But its not able to schedule an argument to keep it….

(With thanks to UK Defence)

F-35 now able to schedule own maintenance


As the F-35B joint strike fighter completes final operational testing, including bomb runs and shipboard landings, a less well known and highly advanced component critical to keeping the jet in the air received its last required upgrade before the aircraft can be certified as operational.

BF-04 maneuvers after a vertical landing as BF-02 (back), the other variant, approaches the flight deck for landing on the amphibious assault ship USS Wasp (LHD 1) on day thirteen of sea trials. The F-35 B was designed to perform STOs and Short Take-Off and Vertical Landing (STOVL) operations on STOVL capable ships and austere airfields. For the USMC, the F-35B will provide air power for the Marine Air Ground Task Force U.S. Navy Photo By Mass Communication Specialist First Class Tommy Lamkin (RELEASED)

Known as ALIS, the Autonomic Logistics Information System serves as a hub of information for the F-35 fleet, transmitting aircraft maintenance needs directly to maintainers. The system enables F-35 operators to plan ahead to maintain and sustain its systems over the life of the aircraft.

ALIS integrates a broad range of capabilities including operations, maintenance, prognostics, health management, supply chain, customer support, training and technical data. A single, secure information environment provides users with up-to-date information on any of these areas using Web-enabled applications on a distributed network. ALIS receives ‘Health Reporting Codes’ via a radio frequency downlink while the F-35 is still in flight; this enables the pre-positioning of parts and qualified maintainers so that when the aircraft lands, downtime is minimized and efficiency is increased.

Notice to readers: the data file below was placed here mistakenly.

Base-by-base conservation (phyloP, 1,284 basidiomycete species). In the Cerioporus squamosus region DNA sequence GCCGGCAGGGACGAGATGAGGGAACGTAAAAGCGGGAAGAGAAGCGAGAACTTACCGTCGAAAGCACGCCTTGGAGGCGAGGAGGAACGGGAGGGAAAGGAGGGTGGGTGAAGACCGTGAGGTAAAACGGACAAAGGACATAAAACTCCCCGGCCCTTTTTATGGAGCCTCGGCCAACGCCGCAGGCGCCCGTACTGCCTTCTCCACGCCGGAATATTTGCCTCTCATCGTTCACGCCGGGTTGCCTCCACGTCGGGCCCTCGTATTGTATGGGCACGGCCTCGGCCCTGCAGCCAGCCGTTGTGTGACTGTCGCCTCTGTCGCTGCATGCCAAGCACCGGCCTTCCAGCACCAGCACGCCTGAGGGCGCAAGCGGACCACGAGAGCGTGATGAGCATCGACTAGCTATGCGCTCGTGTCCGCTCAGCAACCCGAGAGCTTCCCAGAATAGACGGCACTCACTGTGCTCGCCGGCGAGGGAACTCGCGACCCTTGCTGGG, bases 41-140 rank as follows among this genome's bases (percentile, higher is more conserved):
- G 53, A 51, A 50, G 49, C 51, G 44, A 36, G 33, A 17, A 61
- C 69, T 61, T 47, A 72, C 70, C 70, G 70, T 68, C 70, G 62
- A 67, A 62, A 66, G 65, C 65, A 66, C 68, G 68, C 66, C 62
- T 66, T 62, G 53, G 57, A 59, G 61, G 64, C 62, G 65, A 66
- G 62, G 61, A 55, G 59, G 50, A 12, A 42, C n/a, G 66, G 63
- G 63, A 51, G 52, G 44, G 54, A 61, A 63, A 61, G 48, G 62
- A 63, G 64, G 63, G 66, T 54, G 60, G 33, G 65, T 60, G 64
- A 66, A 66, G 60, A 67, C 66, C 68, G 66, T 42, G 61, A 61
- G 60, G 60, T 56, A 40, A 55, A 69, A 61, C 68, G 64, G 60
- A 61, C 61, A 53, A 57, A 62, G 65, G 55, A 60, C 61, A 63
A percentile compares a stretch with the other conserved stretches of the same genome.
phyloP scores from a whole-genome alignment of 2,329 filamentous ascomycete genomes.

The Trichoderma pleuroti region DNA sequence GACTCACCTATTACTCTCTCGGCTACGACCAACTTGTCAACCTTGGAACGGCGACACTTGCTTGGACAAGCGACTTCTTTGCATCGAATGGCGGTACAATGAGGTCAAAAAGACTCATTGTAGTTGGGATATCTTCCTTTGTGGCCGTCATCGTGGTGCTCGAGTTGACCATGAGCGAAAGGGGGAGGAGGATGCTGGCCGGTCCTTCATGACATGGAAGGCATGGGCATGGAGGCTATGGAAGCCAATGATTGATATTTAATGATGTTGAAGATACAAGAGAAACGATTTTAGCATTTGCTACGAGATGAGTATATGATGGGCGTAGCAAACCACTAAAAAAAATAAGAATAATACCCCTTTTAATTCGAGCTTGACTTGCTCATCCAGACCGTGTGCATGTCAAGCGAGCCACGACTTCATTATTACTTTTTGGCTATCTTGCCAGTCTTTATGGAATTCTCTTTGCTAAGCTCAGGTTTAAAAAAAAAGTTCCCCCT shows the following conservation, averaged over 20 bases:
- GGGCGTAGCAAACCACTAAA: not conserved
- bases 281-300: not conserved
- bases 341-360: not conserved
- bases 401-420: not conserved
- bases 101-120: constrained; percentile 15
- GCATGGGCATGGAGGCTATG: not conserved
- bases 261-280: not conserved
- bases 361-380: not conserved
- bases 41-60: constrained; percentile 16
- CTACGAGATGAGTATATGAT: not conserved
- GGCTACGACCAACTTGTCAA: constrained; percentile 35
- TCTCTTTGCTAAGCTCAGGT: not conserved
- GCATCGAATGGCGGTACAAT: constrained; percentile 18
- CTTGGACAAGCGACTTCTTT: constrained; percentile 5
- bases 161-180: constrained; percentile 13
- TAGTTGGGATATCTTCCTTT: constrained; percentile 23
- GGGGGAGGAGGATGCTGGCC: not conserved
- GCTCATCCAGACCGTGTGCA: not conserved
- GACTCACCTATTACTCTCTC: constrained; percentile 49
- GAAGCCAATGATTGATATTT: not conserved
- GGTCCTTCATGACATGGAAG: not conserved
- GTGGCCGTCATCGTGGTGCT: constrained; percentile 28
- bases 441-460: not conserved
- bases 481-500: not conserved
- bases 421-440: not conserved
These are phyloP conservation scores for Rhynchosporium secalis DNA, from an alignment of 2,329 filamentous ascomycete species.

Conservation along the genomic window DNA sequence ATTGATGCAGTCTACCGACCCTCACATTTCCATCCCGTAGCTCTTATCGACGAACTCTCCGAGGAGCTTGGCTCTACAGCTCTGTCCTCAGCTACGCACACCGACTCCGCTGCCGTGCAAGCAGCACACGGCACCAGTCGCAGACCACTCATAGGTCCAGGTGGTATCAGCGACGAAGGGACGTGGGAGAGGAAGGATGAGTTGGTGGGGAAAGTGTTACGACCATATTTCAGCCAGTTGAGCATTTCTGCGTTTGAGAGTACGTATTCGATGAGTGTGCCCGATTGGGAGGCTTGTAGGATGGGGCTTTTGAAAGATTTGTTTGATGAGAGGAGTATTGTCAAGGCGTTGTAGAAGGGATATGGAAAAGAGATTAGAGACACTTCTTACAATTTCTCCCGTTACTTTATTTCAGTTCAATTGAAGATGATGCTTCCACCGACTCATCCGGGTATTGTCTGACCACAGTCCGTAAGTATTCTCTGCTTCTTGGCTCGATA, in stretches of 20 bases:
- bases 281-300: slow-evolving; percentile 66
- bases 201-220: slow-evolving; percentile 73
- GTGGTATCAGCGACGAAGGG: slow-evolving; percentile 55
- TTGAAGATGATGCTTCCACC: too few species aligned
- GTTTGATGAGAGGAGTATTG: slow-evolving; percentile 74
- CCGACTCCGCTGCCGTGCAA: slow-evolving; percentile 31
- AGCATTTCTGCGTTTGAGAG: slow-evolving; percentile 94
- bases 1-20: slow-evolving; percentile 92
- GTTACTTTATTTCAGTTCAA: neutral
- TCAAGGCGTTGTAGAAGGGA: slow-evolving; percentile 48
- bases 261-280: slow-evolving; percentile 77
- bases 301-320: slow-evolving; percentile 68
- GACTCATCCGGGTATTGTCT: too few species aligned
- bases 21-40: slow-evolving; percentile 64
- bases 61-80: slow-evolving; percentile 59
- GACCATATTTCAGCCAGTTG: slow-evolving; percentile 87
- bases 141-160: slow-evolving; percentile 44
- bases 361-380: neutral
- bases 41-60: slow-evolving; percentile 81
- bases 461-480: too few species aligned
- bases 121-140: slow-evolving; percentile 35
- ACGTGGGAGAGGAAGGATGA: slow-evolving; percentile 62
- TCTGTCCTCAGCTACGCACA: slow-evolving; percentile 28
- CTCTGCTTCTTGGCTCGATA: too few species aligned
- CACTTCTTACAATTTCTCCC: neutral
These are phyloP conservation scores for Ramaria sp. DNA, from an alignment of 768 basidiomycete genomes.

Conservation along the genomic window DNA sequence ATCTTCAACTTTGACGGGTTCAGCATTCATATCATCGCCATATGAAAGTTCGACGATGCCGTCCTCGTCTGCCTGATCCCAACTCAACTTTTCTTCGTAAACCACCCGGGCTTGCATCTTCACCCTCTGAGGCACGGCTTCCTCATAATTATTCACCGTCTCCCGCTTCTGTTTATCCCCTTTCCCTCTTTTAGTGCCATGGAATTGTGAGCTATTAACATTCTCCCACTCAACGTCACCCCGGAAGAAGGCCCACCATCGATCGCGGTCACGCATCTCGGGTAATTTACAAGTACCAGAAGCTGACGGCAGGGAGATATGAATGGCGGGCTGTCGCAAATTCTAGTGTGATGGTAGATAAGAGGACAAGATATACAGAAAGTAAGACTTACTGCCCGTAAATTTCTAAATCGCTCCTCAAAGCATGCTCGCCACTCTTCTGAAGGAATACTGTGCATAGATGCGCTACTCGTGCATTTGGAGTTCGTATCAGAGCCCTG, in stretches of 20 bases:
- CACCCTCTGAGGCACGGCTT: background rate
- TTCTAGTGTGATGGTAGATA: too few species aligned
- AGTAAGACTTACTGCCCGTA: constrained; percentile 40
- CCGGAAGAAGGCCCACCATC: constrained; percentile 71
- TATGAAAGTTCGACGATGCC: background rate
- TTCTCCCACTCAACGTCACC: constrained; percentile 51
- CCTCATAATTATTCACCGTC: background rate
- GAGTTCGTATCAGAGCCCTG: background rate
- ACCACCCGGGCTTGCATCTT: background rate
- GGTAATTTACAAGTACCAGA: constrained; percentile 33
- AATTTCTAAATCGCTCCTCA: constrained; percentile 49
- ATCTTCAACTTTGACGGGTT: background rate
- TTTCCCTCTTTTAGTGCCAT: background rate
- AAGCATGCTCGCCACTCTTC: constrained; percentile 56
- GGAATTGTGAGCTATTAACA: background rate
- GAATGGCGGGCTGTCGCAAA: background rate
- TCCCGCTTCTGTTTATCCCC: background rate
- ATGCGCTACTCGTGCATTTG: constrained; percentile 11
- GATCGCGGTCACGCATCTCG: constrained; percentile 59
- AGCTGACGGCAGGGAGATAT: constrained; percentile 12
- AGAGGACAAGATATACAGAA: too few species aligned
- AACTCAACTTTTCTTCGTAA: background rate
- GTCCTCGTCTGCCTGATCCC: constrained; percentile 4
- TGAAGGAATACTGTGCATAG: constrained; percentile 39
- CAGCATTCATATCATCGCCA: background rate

Cpl. Kendal Parish and Sgt. Arben Kupa, airframe mechanics from Marine Fighter Attack Training Squadron 501, reinstall a panel of an F-35B Lightning II after maintenance aboard a ship.
(Photo: Pfc. Remington Hall/Marine Corps)

The F-35 is the first aircraft to have sustainment tools engineered in concert with the aircraft for efficiency and cost effectiveness. Compared to previous aircraft, a higher fidelity of information about the F-35 fleet is tracked within ALIS to reduce operations and maintenance costs and increase aircraft availability.

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